Most importantly, it has an interesting property in that it has been proven to fight tooth decay and is the only “sweetener” that does so – the complete opposite of sugar – which oral bacteria use to generate acids, which lead to tooth decay.

Simply put, a good amount of xylitol provides a healthy environment for an oral ecosystem.

Finally, I’ve included Oxygenating Compounds, specially designed to work with chewing gum base, to gently bathe your mouth and throat with oxygenating molecules designed to neutralize any and all volatile sulfur compounds, located in your mouth, throat, tonsils, and even in the upper reaches of your esophagus. Every time you swallow, your saliva – now loaded with oxygen and zinc molecules – bathes the back of your tongue, throat, tonsils area, and even the very beginning of your esophagus, a formerly ignored hiding place for anaerobic sulfur-producing bacteria.

Don’t go out on Valentines without these essentials. Carry your box of chocolates in one hand, your roses in the other, and Therabreath Gum or Zox mints in your pocket. The sweetness of your breath really does effect how sweet a time you’ll have with your loved one.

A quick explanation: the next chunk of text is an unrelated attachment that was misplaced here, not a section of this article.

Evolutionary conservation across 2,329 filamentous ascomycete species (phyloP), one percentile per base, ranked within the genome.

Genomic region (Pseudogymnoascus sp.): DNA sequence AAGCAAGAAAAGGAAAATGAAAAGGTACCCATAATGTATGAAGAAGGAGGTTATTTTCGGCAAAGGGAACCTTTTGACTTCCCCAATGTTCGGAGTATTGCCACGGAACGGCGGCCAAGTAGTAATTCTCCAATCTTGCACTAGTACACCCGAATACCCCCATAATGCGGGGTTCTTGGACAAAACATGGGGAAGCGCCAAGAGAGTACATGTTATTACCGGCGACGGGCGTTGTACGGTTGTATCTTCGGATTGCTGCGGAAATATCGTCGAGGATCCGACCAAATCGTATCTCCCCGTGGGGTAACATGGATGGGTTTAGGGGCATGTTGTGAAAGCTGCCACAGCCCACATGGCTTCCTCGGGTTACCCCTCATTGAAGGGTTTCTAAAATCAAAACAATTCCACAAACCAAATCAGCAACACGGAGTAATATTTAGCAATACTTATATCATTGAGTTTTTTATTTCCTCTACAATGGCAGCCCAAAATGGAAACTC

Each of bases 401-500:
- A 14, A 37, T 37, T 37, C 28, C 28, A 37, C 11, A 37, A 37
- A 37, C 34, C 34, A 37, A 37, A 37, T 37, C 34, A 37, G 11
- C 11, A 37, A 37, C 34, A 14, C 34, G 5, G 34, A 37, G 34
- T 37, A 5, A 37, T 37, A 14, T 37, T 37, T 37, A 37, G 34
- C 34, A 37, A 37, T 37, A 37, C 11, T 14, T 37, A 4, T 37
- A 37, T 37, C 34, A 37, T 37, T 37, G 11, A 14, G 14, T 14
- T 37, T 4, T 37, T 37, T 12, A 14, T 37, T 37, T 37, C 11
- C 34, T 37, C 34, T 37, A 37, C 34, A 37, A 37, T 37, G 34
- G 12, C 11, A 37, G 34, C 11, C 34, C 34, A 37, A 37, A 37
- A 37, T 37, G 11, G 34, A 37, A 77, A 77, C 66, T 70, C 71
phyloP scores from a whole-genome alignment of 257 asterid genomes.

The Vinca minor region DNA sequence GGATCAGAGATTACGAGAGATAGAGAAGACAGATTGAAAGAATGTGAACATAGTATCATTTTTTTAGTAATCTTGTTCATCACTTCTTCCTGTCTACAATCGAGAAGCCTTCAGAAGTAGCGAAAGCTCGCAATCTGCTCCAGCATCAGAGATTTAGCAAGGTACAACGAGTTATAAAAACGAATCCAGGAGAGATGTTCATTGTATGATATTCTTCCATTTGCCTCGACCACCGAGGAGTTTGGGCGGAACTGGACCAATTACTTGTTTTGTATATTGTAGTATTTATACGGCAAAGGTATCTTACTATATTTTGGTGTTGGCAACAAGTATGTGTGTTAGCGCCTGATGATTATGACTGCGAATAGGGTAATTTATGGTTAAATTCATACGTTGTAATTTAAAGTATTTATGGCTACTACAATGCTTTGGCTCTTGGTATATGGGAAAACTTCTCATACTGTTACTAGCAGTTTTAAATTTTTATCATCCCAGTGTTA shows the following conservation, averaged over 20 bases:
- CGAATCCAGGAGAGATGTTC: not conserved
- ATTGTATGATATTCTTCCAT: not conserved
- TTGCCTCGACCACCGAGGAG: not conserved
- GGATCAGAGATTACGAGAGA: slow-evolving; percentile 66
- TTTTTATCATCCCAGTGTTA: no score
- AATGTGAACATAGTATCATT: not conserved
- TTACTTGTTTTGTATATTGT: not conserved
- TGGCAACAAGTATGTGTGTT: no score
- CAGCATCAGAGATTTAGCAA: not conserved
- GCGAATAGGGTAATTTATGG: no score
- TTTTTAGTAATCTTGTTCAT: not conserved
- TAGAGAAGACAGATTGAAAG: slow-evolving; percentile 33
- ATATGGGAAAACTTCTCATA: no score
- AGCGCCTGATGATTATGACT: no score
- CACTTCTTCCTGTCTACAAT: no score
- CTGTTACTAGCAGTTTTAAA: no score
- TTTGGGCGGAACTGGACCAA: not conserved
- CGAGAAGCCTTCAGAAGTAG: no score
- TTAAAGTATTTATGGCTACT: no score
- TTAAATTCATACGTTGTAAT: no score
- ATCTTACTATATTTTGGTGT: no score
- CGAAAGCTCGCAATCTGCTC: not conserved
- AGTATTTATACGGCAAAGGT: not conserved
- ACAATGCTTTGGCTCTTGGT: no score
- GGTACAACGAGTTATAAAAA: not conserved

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Gum Disease Linked to Heart Disease

Thursday, October 25th, 2007

In The Toronto Daily News, we read about how the health of your gums is directly related to the health of your heart. Gum disease is no less serious than other bodily diseases, and should be prevented with purposeful, conscientious oral hygiene. Dr. Katz has created Periotherapy and Hydrofloss for daily gum care.An increasing evidence shows a link between gum disease and heart disease.

PerioTherapyA French study, reported just last month at the Congress of the European Society of Cardiology, has shown that the more severe the periodontal (gum) disease, the more widespread the damage to the arteries.

It’s not yet known how gum disease might trigger heart disease, but there’s a suggestion that bacteria released from infected gums may enter the bloodstream where they activate the immune system causing inflammation and narrowing of the blood vessels.

Bacteria also cause tooth decay. They collect on and between the teeth as dental plaque, and react with sugars in our diet to destroy the tooth enamel. The result: is inflammation, cavities, root canal infection and gum disease.